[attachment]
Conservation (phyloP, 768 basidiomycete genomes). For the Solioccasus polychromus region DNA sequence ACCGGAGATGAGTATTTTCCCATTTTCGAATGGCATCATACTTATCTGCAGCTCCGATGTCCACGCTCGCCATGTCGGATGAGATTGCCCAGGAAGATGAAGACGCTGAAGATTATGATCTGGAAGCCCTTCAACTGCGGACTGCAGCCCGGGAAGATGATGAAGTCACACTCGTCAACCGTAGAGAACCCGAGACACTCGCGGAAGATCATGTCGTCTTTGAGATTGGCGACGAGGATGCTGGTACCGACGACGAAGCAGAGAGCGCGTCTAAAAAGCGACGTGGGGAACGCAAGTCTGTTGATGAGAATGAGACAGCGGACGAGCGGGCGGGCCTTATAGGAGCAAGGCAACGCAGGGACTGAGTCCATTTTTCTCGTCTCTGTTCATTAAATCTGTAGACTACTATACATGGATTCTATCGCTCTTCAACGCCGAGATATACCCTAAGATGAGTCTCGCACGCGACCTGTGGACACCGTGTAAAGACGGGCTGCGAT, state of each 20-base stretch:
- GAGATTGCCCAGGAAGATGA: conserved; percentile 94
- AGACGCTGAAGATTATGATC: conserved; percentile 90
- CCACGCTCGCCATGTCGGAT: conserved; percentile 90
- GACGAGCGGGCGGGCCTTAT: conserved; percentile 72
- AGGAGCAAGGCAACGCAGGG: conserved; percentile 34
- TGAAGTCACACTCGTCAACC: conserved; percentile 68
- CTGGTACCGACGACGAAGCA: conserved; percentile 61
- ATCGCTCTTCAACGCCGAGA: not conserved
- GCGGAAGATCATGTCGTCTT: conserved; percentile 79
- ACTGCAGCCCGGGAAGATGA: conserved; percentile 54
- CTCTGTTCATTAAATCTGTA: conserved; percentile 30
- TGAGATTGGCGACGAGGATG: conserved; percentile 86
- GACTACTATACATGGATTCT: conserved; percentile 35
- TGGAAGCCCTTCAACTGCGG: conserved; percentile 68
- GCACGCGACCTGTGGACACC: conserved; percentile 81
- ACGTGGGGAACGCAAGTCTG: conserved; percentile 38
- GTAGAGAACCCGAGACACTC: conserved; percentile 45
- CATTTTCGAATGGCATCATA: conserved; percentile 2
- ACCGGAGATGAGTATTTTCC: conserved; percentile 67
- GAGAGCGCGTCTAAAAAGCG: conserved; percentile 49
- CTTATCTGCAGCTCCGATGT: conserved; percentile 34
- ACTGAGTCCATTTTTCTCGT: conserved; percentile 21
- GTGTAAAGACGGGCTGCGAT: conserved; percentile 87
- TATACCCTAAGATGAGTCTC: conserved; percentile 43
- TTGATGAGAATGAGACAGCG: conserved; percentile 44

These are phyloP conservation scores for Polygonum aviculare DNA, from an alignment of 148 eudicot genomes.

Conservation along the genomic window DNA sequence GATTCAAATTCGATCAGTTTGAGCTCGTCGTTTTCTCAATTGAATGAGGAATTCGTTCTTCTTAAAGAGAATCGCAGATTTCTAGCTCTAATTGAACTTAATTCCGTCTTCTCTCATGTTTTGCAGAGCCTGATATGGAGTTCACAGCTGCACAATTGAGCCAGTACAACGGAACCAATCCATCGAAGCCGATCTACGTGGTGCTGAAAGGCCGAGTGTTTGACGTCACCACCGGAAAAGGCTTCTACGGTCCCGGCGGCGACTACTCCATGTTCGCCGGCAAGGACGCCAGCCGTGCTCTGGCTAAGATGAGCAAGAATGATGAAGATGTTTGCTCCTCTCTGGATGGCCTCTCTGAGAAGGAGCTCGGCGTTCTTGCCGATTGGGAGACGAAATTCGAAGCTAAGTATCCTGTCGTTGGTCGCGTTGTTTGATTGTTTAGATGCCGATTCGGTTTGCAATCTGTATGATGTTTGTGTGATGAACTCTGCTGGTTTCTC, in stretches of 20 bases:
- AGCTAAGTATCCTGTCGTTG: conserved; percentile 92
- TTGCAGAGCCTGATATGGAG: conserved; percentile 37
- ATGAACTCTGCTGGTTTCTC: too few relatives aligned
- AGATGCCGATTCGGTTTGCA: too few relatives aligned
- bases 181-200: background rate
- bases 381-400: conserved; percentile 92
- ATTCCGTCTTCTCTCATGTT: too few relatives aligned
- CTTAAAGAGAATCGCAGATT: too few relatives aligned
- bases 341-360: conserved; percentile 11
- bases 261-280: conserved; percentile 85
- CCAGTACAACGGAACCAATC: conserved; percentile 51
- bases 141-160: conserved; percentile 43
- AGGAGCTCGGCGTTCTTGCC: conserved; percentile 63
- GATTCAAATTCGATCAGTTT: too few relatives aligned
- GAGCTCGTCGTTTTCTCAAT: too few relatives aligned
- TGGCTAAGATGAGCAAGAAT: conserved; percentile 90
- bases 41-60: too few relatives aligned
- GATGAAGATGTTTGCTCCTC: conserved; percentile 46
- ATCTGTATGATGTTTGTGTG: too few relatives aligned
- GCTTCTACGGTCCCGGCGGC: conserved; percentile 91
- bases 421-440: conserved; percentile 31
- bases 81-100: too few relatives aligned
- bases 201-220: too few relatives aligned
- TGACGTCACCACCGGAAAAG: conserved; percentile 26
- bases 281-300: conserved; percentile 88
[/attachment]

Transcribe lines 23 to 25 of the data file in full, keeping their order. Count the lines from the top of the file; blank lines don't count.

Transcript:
- ACTGAGTCCATTTTTCTCGT: conserved; percentile 21
- GTGTAAAGACGGGCTGCGAT: conserved; percentile 87
- TATACCCTAAGATGAGTCTC: conserved; percentile 43